There’s plenty of horror stories out there of badly behaved wedding guests. The following should help guide you on how to act without ruining the fun of the celebration.
- Don’t try to make yourself the center of attention. You aren’t the bride and you aren’t the groom so you don’t matter today. Those two are the stars and unless you can accept this, you shouldn’t go to the wedding. If you have to go to avoid hurt feelings or it’s your family, avoid doing anything to draw attention to yourself. Brides will remember that day for the rest of their lives and if you do anything to ruin it, your actions will be remembered above all the other things that may happen that day. Show them respect by letting them have this one day to themselves.
- Don’t tell the bride or the groom that they’re making a mistake or they shouldn’t have gotten married. It’s too late now and your opinion isn’t wanted or especially appreciated on their wedding day or any day for that matter. Keep your opinion to yourself because ultimately they’ve made up their minds and you’re going to become a common enemy to them for your telling them they just made a mistake by getting married.
- Don’t treat the open bar like it’s a free booze buffet. Your body can only hold so much liquor, whether it’s free or not, so don’t over do it just because you aren’t having to pay for each drink. This most likely will help you avoid the above two problems as a happy bonus.
- Buy an appropriate gift to what you can afford. Do not listen to what the per plate price was in determining how much to spend. You can spend as much or as little as you can afford but do not feel pressure to spend above your means. This may be one of many weddings you’ll be attending this year and you need to budget for each one according to your relationship to the couple and how much you can comfortably spend.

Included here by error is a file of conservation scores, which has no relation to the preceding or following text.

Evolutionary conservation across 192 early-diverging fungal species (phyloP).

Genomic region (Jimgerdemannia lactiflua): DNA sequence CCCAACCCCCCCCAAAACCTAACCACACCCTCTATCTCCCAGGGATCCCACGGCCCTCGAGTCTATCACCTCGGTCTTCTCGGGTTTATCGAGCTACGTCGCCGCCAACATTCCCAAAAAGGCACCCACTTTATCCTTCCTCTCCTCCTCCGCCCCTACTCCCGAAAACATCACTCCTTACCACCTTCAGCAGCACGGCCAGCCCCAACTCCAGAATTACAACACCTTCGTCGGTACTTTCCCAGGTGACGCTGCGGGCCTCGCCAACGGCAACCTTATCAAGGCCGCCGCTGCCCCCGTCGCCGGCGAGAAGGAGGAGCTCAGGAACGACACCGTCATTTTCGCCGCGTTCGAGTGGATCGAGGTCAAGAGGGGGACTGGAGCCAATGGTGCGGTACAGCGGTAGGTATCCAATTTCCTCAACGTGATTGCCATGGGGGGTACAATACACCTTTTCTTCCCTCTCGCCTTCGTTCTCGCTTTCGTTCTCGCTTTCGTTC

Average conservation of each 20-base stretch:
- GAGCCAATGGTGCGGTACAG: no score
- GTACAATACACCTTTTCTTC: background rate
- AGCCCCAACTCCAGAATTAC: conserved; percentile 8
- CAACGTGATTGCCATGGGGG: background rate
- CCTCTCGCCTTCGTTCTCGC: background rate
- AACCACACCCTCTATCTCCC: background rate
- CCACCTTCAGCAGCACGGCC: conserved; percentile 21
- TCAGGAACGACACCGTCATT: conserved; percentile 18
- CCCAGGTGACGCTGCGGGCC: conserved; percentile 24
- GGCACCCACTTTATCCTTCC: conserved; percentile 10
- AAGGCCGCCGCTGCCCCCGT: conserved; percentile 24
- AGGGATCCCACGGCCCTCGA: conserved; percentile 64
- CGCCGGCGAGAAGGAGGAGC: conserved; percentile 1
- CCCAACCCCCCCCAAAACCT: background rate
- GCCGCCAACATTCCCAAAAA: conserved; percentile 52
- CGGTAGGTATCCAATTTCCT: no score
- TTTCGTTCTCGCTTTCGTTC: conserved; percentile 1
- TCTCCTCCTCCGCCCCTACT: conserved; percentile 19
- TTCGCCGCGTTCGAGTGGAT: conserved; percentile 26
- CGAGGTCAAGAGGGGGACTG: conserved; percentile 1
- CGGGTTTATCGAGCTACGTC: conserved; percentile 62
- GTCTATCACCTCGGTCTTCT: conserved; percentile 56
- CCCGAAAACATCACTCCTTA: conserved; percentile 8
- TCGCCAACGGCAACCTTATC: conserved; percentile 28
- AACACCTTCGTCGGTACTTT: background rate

- That being said, don’t go too cheap either. The couple has provided you with at the very least a free dinner and/or drinks so if you have to go cheap, give something meaningful and with some personal thought behind it rather than signing your name to a dollar card and calling it a day.
- Don’t take it personally if you can’t bring your young children. The couple has the right to not invite them and you have the right not to attend for this reason. Again, this is their day so respect their wishes. They probably didn’t invite them for safety issues since they wouldn’t want the kids to be surrounded by free flowing booze or maybe they just want to keep it an adult event.
- Don’t be the last person to leave the reception. It’s awkward to have to kick out an excessively drunk person at 4am after a long day of dealing with stressful things/people. You don’t have to be the very first person to leave but once you see the majority of the people are leaving or have left, join them.
- Don’t take things unless you get permission. Don’t just walk off with the flowers or basically anything that isn’t tied down unless you were specifically allowed to do so. Just because they will probably throw it away once the reception is over doesn’t make it yours to take before then.
- If you have a medical reason forcing you to need a special meal then tell the bride as soon as you are invited so they can deal with this immediately. Do not tell them the day of the reception or a week before about your need to be gluten free or sugar free or vegan or whatever since it’ll probably be too late to be able to do anything about it. Give them notice and you’ll be able to eat something better than whatever you happen to find in the reception’s vending machine or the kale garnishes on the buffet tables.
- Have fun. Don’t make a fool of yourself but remember, this is a party celebrating love. Don’t be the fuddy duddys with your arms crossed sitting at your table all night. It’s a wedding reception, not a funeral. Now go and join the funky chicken.